How to File a Fast Medicare Appeal of Your Hospital's Discharge Order
If you think your hospital discharge is too early, file a fast appeal with Medicare.
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If you think your Medicare-covered stay in a hospital is ending too soon, you have the right to request an expedited, or “fast,” appeal if you disagree with this decision.
The Basics of a Fast Appeal
Beneficiaries who receive services under Medicare Part A for a hospital stay may request an expedited review, also known as a “fast appeal," if the hospital decides to terminate your services or discharge you too soon. While there are five total levels of appeal, only the first two levels can be done on an “expedited” basis.
It is important to follow the correct procedure for a fast appeal of a discharge from a hospital, which is different from the procedures for requesting a fast appeal in a non-hospital setting, such as a skilled nursing facility (SNF), home health agency (HHA), comprehensive outpatient rehabilitation facility (CORF), or hospice services.
How to Request an Expedited Appeal From a Hospital Discharge
If you disagree with your hospital’s decision to discharge you, you have the right to request an expedited review by the Quality Improvement Organization (QIO) for your area. While you can’t be discharged while the QIO’s decision is pending, you can still be responsible for any applicable coinsurance or deductibles.
Your appeal rights are found in a notice called “An Important Message from Medicare about Your Rights,” also called the “IM.” You should have received a copy of the IM within two days of your hospital admission and should have been asked to sign it. Ask for the IM if you didn't get it.
The hospital must also give you a copy of the IM you signed within two (2) days of your scheduled discharge date. It is very important to follow the directions found in the IM; otherwise, your financial responsibility and appeal rights may be negatively affected.
Level 1 Fast Appeal
Your first level of appeal is to the independent Quality Improvement Organization (QIO) for the area in which you received Medicare services. You will find the name and phone number of the QIO for your area in your IM.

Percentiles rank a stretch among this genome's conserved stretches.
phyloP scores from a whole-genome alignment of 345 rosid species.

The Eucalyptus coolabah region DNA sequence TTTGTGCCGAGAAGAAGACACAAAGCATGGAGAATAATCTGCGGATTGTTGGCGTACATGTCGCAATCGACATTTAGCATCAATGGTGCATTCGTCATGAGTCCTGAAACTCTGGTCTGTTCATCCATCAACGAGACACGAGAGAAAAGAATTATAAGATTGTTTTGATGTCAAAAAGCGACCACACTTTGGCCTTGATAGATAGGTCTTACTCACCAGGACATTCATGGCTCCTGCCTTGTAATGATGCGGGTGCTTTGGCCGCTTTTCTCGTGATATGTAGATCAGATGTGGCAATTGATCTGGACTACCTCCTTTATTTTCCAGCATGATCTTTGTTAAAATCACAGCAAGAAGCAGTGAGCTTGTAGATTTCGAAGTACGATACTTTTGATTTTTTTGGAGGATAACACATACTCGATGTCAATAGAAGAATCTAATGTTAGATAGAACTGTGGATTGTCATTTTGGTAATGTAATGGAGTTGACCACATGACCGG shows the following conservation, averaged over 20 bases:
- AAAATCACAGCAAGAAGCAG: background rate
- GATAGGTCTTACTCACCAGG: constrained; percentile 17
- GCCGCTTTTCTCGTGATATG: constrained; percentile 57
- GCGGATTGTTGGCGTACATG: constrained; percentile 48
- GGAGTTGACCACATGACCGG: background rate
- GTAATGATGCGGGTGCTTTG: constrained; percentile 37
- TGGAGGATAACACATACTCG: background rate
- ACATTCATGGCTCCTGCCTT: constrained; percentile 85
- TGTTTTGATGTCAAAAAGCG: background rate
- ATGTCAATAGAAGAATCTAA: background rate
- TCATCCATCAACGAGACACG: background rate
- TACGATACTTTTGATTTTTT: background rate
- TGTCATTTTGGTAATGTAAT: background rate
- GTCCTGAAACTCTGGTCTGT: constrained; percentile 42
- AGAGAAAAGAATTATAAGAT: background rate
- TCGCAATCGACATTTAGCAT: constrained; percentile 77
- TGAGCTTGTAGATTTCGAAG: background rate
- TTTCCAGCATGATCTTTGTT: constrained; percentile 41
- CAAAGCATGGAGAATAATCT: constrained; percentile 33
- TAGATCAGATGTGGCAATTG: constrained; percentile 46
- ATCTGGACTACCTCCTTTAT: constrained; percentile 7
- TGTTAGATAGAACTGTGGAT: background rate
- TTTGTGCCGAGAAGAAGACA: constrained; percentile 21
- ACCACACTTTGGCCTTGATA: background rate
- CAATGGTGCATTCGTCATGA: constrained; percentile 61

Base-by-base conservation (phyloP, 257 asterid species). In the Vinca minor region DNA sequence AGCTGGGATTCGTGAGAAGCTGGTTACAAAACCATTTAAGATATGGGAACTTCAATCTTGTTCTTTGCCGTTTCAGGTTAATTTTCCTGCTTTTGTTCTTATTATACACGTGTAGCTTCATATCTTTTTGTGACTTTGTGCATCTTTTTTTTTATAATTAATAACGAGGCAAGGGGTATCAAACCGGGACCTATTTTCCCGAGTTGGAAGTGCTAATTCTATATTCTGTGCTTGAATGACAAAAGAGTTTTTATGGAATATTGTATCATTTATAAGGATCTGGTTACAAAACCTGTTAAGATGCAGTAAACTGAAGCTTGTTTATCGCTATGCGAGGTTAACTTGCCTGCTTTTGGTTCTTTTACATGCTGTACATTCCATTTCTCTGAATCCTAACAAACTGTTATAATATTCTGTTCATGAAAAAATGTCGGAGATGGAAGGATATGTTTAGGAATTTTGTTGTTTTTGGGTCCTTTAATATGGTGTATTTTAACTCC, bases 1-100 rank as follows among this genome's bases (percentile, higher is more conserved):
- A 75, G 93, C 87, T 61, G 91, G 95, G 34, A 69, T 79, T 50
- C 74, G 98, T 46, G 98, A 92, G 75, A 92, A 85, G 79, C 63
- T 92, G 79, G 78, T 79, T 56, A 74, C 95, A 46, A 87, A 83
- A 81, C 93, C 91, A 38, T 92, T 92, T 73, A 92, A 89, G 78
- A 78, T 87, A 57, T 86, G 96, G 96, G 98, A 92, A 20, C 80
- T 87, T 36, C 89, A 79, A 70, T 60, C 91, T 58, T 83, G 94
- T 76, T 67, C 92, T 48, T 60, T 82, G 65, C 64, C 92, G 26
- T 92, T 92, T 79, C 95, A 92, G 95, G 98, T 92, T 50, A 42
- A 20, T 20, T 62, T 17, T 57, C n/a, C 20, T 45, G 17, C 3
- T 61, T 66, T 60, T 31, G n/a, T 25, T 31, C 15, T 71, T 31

Note that you must request an immediate review from the QIO no later than midnight (12 AM) on the day of your scheduled discharge. If you miss this deadline, you may still request an expedited review, but different financial responsibility rules and time frames will apply. (As long as you request the QIO review on time, you can't be held liable for the full cost of your care until the QIO decision is made.)
Level 2 Fast Appeal
If the QIO disagrees with the hospital’s decision to discharge you, you can stay in the hospital under a Medicare-covered stay.
If, however, the QIO agrees with the hospital’s decision to discharge you, you have two options. By noon of the day after you receive the QIO’s decision, you must decide whether to leave the hospital, or stay and appeal the decision to a Qualified Independent Contractor (QIC). This is your second level of a fast appeal, also known as a “Request for Reconsideration.”
If you decide to stay, you may be financially responsible for the full cost of care you receive at the hospital starting as of noon of the day you received the QIO’s decision. You can also stay in the hospital if you agree to pay all of the costs yourself.
If the QIC agrees with the hospital's decision to discharge you, you may still pursue three further levels of appeal for Medicare coverage and reimbursement of your costs for this stay.
Further Levels of Appeal
If you receive an unfavorable QIC reconsideration decision that says Medicare will NOT cover or pay for your continued stay in the hospital, you have three remaining levels of appeal: a Level 3 hearing with an administrative law judge; a Level 4 request for review from the Medicare Appeals Council (MAC); and finally, filing a lawsuit in United States District Court. Each of these levels has different timelines and minimum required amounts in dispute. The QIC’s decision will contain instructions for requesting a hearing from an administrative law judge. (For a description of these last three levels of appeal, read our article on regular appeals of Medicare Part A.)
Where to Get Additional Information
For more information on Medicare’s expedited appeals process, go to the Medicare website’s fast appeals area. If you need help filing your appeal, you can contact: